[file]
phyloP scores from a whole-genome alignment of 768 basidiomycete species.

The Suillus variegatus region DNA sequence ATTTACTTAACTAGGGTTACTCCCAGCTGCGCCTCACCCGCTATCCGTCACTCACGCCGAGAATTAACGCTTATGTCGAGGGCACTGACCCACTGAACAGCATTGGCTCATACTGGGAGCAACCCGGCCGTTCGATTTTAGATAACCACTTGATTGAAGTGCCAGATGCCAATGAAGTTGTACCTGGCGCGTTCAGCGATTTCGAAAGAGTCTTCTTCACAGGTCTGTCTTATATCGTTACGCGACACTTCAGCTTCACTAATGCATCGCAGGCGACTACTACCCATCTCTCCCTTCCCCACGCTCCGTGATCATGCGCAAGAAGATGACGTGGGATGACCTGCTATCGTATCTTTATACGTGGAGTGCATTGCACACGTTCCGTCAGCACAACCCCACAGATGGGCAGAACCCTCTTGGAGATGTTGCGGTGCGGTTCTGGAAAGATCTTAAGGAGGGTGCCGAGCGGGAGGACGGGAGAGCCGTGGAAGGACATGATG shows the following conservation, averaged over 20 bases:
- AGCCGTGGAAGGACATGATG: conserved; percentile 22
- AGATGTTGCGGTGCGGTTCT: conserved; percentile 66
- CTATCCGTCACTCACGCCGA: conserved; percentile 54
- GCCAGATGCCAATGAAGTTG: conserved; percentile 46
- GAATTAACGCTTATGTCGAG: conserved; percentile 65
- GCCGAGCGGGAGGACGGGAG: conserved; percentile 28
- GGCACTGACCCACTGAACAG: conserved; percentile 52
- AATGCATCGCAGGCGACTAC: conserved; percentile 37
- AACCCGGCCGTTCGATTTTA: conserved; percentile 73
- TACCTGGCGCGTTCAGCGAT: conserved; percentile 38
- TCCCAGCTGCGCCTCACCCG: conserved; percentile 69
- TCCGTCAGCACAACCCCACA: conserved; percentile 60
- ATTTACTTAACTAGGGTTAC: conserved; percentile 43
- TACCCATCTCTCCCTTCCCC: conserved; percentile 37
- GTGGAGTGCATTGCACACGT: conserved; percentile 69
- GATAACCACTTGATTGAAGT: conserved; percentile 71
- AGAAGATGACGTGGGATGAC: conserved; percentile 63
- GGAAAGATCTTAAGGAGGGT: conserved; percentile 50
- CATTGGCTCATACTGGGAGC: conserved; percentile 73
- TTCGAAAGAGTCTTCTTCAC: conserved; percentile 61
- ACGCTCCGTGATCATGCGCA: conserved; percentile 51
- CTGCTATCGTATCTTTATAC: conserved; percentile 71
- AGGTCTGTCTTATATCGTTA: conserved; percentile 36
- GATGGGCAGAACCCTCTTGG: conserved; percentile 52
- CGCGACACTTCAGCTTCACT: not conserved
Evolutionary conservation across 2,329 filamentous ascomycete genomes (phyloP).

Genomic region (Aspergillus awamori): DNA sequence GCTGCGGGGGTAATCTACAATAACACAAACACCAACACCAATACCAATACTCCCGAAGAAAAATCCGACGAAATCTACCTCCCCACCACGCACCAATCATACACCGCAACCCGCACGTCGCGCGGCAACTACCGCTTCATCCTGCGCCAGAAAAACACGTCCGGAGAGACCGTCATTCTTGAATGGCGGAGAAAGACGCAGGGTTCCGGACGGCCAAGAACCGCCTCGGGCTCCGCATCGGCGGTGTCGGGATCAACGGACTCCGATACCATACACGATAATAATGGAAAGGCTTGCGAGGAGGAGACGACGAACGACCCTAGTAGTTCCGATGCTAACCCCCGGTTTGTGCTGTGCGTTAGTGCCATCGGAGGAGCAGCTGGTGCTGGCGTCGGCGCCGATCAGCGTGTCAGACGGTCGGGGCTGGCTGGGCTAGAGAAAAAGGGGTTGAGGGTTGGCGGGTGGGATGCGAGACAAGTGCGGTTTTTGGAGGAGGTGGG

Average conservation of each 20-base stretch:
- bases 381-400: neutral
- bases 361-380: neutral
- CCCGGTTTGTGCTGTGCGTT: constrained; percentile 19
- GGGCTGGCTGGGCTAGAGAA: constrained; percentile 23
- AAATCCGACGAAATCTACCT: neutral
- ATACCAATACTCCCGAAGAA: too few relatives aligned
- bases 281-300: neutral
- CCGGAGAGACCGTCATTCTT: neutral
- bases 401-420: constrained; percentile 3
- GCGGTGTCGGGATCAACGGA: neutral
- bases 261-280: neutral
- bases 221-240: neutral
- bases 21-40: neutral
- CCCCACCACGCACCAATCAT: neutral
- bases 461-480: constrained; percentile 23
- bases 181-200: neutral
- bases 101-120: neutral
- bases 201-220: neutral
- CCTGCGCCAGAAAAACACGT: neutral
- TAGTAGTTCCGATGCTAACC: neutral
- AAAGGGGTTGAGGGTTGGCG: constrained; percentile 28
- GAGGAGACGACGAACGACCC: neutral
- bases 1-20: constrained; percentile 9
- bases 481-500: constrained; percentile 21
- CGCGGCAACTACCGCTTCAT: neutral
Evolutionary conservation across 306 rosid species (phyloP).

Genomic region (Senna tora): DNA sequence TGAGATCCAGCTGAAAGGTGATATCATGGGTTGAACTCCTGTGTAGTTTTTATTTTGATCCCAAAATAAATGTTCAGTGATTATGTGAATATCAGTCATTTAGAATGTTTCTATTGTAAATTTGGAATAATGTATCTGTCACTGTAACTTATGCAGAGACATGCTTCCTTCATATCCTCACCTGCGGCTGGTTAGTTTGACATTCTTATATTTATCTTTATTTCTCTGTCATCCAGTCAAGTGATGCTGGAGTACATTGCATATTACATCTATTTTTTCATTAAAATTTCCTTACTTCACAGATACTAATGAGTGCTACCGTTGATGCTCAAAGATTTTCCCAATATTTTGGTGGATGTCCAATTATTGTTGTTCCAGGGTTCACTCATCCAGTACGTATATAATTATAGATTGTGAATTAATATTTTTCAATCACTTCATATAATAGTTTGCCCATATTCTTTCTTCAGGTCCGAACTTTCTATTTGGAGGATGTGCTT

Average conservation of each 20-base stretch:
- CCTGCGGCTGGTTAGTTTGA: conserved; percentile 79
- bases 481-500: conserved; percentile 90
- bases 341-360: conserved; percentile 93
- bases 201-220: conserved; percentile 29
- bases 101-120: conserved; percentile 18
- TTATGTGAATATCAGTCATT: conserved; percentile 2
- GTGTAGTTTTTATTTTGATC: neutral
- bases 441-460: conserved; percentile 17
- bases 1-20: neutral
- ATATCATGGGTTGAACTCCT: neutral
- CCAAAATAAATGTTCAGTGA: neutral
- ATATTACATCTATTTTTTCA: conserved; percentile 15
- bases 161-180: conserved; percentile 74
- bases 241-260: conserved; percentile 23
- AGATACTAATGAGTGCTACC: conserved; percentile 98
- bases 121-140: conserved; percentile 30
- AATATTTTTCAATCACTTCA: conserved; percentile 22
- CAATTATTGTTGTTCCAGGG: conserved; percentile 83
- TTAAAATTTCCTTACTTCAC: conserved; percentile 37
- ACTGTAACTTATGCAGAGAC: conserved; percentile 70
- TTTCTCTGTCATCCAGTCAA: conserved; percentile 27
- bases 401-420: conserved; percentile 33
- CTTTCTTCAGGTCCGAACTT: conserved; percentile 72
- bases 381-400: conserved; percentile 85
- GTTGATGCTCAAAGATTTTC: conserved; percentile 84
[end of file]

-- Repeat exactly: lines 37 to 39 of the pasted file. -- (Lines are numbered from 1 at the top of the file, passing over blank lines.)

- bases 281-300: neutral
- CCGGAGAGACCGTCATTCTT: neutral
- bases 401-420: constrained; percentile 3